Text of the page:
Meeting Scott Beauchamp
It Ain't Over 'Til It's Over...

Rethinking SERE

I spent today sitting through PowerPoint hell, and enduring a near-endless SERE briefing.  Not the full training, this is required for everybody -- military, contractors, DOD civilians, "other" agencies deploying people to the zone -- who are heading to Iraq, as I am on my new contract.  Hundreds of people a week, servicemen and civilians, see this briefing.

There's some good stuff in it.  I wish every American would see the section on the media, and what to do if a family member is taken hostage.  Here's the short version:  you are not helping them by getting in the press.  Terrorists thrive on press.  It is their main strategic weapon.  By helping to feed the press cycle on their hostage (your husband/boyfriend/father), you are helping them achieve their ends.  Although of course your reasons for going on the news are well-intentioned, you are helping their enemies and hurting the chances of them being released.  They're suddenly more valuable to the hostage takers.

With that said, I think it is past time our leadership revisited the SERE issue.  As far as hostage taking goes, the advice given is not physically to resist capture in any way; there is also some caution against attempting escape.  This advice is backed up by numerous interviews with former hostages who returned successfully.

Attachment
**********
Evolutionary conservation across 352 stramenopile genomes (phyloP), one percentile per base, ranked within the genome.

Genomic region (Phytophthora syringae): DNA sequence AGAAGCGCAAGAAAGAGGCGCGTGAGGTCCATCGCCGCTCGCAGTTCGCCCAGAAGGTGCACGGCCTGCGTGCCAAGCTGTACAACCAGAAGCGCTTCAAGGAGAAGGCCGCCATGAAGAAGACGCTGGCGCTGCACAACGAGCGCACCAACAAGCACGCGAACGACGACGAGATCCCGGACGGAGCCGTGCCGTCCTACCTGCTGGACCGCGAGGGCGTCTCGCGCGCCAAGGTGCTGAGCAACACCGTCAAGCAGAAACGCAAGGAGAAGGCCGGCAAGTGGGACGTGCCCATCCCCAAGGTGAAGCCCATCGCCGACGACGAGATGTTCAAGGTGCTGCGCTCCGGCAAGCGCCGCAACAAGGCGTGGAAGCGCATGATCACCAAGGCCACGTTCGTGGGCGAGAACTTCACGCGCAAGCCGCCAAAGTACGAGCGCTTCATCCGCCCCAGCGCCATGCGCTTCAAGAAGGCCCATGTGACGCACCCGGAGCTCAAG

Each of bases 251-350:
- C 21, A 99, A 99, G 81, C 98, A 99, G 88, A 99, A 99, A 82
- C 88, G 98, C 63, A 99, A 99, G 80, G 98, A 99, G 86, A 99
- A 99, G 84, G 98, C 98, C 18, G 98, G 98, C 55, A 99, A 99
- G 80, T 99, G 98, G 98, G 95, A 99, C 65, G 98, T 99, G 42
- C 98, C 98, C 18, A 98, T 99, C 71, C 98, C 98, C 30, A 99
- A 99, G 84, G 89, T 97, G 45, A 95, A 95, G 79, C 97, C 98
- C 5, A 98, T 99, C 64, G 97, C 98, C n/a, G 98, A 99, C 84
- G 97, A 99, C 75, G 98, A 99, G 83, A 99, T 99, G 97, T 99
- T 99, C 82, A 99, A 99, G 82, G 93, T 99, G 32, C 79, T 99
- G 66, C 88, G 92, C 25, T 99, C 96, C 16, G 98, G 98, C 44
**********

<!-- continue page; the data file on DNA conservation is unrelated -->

The problem is, all of these hostage situations were from the pre-9/11 period of terrorism.  The game has changed.  Almost all the interviews were from the Reagan era; two were from the early 1990s. 

Nobody interviewed Nick Berg.  You can't -- he's dead.  Nobody interviewed the 9/11 hostages.  You can't. 

I would suggest that our government needs to review the advice it is giving.  The Code of Conduct is discussed at length, in a form that reads "I will never surrender" to mean 'Not physically resisting isn't surrendering, but the best form of resistance because it maximizes your chance of release in the long term.'  That is an odd reading, one that the makers of these briefings thought was best given the data from ten or twenty years ago.  "I will never surrender" was a noble sentiment, but it might get you killed.

In the light of modern experience, "I will never surrender" is not just a  noble sentiment.  It is the better piece of advice.